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Mortgage Rates (10/13/2008)

October 13th, 2008 9:20 AM by Lehel Szucs

This week brings us the release of seven economic reports that are of interest to the mortgage market. The week also gets heavy in quarterly earnings releases for companies, which could cause significant movement in the stock markets again. The earnings results could affect bond trading as investors move funds into stocks if the reports are good. The other possibility is that the earnings reports would generally disappoint, meaning investors may move funds out of stocks and into bonds as a safe-haven. The latter would be good news for the bond market and mortgage rates.

The bond market is closed tomorrow in observance of the Columbus Day holiday and will reopen Tuesday morning. The first pieces of data come Wednesday morning, which are two of the week's more important releases. The first is September's Retail Sales report. This data is very important to the markets because it measures consumer spending by tracking sales at retail establishments in the U.S. S ince consumer spending makes up two-thirds of the U.S. economy, any related data is considered to be highly important. If we see weaker than expected readings in this report, the bond market should respond favorably and mortgage rates should drop. However, stronger than expected sales could fuel a stock rally and push mortgage rates higher. Current forecasts are calling for a 0.4% decline in sales.

September's Producer Price Index (PPI) is the second report of the day. This index measures inflationary pressures at the producer level of the economy and is also considered to be of high importance to the markets. Analysts are expecting to see a decline of 0.3% in the overall index and a 0.2% rise in the core data reading. The core data is the more important of the two because it excludes more volatile food and energy prices. A larger than expected increase could fuel inflation concerns in the bond market and push mortgage rates higher. But, weaker than expected readi ngs should lead to lower rates, especially if the sales report doesn't give us stronger than expected results.

Also scheduled for release Wednesday is the Fed Beige Book during afternoon trading. This data details economic conditions throughout the U.S. by region. It is relied upon heavily by the Federal Reserve during FOMC meetings when determining monetary policy. If it reveals stronger signs of inflation from the last release, we could see mortgage rates revise higher shortly after its 2:00 PM ET release.

Thursday morning also brings us two economic releases. The first is September's Consumer Price Index (CPI) that measures inflationary pressures at the consumer level of the economy and is one of the most important reports that the bond market gets each month. Analysts are expecting to see a rise of 0.1% in the overall index and an increase of 0.2% in the core data reading. A larger than expected increase in the core reading coul d raise inflation concerns in the bond market and push mortgage rates higher Thursday. However, a smaller than expected reading should ease inflation concerns and lead to lower mortgage rates.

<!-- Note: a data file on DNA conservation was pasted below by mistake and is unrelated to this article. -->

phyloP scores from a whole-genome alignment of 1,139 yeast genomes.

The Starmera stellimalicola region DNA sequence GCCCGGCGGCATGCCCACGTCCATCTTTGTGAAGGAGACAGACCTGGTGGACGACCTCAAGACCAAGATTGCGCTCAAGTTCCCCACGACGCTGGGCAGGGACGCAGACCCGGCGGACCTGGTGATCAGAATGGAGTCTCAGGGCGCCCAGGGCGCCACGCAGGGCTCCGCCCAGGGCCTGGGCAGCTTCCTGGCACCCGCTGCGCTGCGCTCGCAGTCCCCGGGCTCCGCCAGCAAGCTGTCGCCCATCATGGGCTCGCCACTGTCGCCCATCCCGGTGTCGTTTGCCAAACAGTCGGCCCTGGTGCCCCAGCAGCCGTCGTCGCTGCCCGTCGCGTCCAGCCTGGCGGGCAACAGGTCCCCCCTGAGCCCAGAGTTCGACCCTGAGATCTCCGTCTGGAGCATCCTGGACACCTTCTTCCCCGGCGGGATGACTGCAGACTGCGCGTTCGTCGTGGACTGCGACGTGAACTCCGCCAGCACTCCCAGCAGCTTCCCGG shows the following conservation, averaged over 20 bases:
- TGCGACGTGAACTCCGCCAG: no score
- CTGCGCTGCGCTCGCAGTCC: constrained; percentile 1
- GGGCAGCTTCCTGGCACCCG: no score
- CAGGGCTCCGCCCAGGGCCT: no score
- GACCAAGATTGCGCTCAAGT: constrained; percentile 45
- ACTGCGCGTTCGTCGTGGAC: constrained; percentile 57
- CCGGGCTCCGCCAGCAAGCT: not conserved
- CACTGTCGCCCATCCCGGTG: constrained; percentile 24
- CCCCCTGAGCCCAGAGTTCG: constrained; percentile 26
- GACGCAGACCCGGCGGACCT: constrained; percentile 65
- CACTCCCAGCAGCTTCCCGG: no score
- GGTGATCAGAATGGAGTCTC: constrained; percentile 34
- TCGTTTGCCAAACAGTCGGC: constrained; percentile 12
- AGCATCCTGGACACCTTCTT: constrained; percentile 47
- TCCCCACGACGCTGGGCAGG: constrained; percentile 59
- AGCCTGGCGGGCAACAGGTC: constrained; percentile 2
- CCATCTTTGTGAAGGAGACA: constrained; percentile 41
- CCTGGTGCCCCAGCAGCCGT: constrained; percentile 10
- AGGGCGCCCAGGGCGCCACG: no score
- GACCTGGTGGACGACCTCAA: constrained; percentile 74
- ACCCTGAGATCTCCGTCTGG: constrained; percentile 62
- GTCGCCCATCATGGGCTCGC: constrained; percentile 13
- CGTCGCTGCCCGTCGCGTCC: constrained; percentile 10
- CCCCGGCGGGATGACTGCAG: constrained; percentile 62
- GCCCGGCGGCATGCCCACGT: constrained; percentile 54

September's Industrial Production data is the second release of the day and will be released mid-morning. It gives us an indication of manufacturing strength by tracking orders at U.S. factories, mines and utilities. It is expected to show a 0.8% drop in output from August's level, meaning that manufacturing activity fell sharply. A smaller than expected decline or an increase in output would be negative for bonds and mortgage rates while a larger drop should help push mortgage rates lower, assuming that the CPI shows favorable results.

The remaining two reports are both scheduled for release Friday morning. September's Housing Starts is the first, but is the week's least important piece of data. It gives us an indication of housing sector st rength and mortgage credit demand, but usually is not a mover of mortgage rates. It is expected to show a decline in starts of new homes last month. If it varies greatly from forecasts, we could see the bond market have some reaction to the news, but probably not enough to cause much movement in rates.

The last report of the week is October's preliminary reading to the University of Michigan's Index of Consumer Sentiment late Friday morning. This index measures consumer willingness to spend and usually has a moderate impact on the financial markets. If it shows a sizable decline in consumer confidence, bond prices will probably rise. It is expected to show a reading of 69.0, down from September's final of 70.3.

Overall, I am expecting to see a fair amount of movement in mortgage rates this week, but mostly the latter part of the week. The key reports are Wednesday's PPI and Retail Sales reports and Thursday's CPI data. But as we saw last week, we certainly don't need factual economic releases to see mortgage rates move. I am thinking we may still see plenty of volatility in the stock markets that may affect bond prices also. Accordingly, please proceed cautiously if you have not locked an interest rates yet.

If I were considering financing/refinancing a home, I would.... Lock if my closing was taking place within 7 days... Lock if my closing was taking place between 8 and 20 days... Float if my closing was taking place between 21 and 60 days... Float if my closing was taking place over 60 days from now... This is only my opinion of what I would do if I were financing a home. It is only an opinion and cannot be guaranteed to be in the best interest of all/any other borrowers.


©Mortgage Commentary 2008

Posted in:General
Posted by Lehel Szucs on October 13th, 2008 9:20 AM

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